MAIB Report: carbon monoxide poisoning of the motor cruiser Diversion, River Ouse
Report on the investigation of carbon monoxide poisoning onboard the motor cruiser Diversion on the River Ouse in York
At about 20:00 on 4 December 2019, the bodies of two men were discovered in the cabin of the privately owned motor cruiser Diversion, which was moored to a quay in the centre of York, England. The bodies were those of the boat owner, Ronnie Holmes and his friend, Stephen Jewitt, who had spent the previous evening in the city centre socialising with former work colleagues and were spending the night on board.Both men had died as a result of carbon monoxide poisoning. The carbon monoxide had leaked into the cabin from the boat’s diesel-fuelled cabin heater exhaust.
|Chief Inspector’s statement:|
Andrew Moll, Chief Inspector of Marine Accidents said:
“The MAIB investigation into this tragic loss of lives once again highlights the importance of installing carbon monoxide alarms on boats with enclosed accommodation spaces. This is the fifth fatal marine accident investigated since 2014, where a functioning carbon monoxide alarm could have saved lives. Carbon monoxide alarms suitable for the marine environment are readily available, inexpensive and simple to fit, and I urge boat owners to invest in one as soon as possible.
“It is commonplace for marine engines, generators, cookers and heaters to produce carbon monoxide during normal operation; amateur installation and un-serviced appliances can introduce the risk of boat users inhaling lethal levels of this toxic gas. The importance of checking the installation and routine servicing of all such devices by a professional cannot be overstated.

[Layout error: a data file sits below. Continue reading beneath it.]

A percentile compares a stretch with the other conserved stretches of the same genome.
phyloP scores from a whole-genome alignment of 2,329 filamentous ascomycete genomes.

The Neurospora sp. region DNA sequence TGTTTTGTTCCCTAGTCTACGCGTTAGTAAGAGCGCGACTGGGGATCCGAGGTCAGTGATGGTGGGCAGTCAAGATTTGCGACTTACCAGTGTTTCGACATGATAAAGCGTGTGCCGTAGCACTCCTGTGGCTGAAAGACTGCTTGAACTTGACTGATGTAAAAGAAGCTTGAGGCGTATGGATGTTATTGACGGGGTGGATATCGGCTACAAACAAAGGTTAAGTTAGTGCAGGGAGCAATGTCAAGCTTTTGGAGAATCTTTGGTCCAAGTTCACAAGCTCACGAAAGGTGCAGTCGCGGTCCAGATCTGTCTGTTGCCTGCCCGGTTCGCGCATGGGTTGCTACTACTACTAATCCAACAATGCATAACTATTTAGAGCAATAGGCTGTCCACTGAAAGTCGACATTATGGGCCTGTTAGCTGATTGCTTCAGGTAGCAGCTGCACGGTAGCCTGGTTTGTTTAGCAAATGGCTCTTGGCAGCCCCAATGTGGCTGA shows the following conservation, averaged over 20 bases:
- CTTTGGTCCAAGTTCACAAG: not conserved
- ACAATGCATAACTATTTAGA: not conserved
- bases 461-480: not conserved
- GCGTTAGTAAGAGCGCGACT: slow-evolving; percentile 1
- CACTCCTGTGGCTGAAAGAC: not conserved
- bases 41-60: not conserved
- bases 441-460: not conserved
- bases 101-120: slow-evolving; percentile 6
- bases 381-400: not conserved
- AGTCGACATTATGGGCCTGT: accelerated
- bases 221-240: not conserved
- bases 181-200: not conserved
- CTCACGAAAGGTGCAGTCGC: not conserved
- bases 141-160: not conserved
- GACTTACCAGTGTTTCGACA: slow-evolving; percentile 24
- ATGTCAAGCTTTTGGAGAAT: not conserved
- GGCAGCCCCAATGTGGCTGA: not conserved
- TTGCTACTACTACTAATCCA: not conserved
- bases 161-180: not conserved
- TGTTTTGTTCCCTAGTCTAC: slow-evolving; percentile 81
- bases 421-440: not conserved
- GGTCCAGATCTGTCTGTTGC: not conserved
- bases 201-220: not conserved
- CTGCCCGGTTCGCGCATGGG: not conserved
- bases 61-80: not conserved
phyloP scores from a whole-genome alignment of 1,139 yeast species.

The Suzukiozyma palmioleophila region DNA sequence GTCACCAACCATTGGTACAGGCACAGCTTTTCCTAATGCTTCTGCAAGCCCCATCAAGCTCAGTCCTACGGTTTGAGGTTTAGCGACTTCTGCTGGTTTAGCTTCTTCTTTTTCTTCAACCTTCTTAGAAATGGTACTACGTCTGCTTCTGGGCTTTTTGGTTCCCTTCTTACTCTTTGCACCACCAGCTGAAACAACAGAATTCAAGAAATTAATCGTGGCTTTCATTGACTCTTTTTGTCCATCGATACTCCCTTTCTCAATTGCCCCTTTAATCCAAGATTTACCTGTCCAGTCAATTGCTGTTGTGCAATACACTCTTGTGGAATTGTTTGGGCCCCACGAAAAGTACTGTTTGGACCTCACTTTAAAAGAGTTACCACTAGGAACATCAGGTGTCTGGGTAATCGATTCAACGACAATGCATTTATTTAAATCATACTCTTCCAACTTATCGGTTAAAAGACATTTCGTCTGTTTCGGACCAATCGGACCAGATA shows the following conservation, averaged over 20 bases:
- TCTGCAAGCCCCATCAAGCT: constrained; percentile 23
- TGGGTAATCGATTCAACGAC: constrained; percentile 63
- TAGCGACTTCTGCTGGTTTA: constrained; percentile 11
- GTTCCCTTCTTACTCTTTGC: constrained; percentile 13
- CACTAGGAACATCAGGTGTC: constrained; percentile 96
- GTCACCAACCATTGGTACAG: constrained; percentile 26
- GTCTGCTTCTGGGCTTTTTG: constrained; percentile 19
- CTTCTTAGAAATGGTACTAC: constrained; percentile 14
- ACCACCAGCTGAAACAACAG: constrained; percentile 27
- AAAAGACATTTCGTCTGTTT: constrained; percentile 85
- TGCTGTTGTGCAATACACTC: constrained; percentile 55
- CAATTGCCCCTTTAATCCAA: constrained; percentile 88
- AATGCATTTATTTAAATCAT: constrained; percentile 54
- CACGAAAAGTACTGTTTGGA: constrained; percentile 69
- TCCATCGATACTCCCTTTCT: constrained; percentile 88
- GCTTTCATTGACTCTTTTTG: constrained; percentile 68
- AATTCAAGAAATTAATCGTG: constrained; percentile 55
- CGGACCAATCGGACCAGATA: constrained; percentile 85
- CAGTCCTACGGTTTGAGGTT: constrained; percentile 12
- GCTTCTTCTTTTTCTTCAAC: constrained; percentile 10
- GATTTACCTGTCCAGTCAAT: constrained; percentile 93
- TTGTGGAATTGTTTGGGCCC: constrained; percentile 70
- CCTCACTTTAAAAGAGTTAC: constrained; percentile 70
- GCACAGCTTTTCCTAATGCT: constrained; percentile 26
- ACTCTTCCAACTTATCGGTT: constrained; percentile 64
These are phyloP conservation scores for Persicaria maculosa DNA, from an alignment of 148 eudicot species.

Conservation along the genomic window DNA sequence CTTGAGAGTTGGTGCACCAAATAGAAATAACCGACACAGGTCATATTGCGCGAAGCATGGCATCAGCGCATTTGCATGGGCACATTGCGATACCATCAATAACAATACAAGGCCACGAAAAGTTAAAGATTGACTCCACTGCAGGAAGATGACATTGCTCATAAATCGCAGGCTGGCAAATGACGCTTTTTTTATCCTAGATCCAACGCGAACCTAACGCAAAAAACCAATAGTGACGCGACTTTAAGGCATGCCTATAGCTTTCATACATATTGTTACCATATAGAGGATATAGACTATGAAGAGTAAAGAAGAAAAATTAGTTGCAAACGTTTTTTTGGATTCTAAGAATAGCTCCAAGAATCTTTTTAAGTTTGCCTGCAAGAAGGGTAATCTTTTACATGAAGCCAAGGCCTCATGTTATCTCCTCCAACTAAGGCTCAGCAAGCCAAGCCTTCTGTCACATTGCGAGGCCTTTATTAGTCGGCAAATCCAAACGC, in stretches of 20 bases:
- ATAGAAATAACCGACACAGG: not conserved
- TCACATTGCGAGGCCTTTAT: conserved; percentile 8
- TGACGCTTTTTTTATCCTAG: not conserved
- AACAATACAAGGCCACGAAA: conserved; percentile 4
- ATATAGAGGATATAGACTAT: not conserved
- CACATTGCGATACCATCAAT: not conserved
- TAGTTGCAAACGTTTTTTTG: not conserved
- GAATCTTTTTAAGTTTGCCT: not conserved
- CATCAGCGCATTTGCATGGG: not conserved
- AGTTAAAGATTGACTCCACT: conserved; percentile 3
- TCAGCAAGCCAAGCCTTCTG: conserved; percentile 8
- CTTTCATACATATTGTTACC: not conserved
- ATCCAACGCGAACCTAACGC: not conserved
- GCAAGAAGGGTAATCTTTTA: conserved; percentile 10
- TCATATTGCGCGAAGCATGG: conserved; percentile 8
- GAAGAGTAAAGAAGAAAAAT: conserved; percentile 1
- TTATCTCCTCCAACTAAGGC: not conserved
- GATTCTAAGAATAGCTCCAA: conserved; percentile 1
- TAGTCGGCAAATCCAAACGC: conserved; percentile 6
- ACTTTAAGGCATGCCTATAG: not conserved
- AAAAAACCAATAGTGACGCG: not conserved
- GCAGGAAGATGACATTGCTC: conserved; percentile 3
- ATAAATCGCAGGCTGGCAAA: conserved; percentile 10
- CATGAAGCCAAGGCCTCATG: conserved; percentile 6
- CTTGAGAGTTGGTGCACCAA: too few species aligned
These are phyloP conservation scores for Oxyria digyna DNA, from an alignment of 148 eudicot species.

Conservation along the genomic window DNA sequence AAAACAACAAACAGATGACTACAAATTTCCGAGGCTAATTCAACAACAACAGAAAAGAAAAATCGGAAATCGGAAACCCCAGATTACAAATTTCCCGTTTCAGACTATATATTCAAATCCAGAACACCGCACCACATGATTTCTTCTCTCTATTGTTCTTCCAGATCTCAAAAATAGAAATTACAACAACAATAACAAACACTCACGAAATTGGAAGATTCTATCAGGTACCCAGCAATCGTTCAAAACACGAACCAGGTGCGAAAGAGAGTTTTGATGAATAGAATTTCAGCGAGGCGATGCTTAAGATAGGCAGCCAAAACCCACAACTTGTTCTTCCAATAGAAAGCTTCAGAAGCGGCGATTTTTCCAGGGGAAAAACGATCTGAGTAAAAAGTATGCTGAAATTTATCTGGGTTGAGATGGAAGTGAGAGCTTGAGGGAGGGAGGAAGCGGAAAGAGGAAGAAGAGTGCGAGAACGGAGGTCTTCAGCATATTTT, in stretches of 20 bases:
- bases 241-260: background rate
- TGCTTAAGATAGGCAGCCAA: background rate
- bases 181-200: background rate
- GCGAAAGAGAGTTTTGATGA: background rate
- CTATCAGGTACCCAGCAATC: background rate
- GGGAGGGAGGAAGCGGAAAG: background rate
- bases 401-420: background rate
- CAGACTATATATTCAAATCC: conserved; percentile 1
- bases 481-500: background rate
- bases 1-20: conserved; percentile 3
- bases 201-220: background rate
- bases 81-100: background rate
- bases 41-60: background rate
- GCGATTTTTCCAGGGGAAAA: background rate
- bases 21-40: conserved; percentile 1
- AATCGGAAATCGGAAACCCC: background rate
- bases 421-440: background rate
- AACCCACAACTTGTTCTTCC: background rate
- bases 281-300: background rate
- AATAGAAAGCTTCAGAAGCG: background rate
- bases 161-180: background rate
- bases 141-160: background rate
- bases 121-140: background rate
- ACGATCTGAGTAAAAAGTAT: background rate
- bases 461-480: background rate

”The key safety issues identified were:
The cabin heater’s exhaust silencer was not designed for marine use. Its connection to the exhaust pipe system was not gas tight, the installation had not been checked by a professional heater installer, and it had not been serviced.
The cabin ventilation system did not meet the requirements of the Boat Safety Scheme and this might have increased the rate at which the carbon monoxide accumulated in the boat’s cabin space.
The owner and his friend were not alerted to the danger because a carbon monoxide alarm had not been fitted
As a result of the investigation’s initial findings the MAIB issued a safety bulletin, which has since been referenced in Boat Safety Scheme publications and has been featured in the 2020 Carbon Monoxide awareness week. As a result of these actions, no recommendations have been made in the report.
Safety Bulletin SB2/2020: https://www.gov.uk/maib-reports/safety-warning-about-carbon-monoxide-poisoning-after-the-loss-of-2-lives-on-the-motor-cruiser-diversion
Contact InformationMaggie SheldonDepartment for Transportmaggie.firstname.lastname@example.org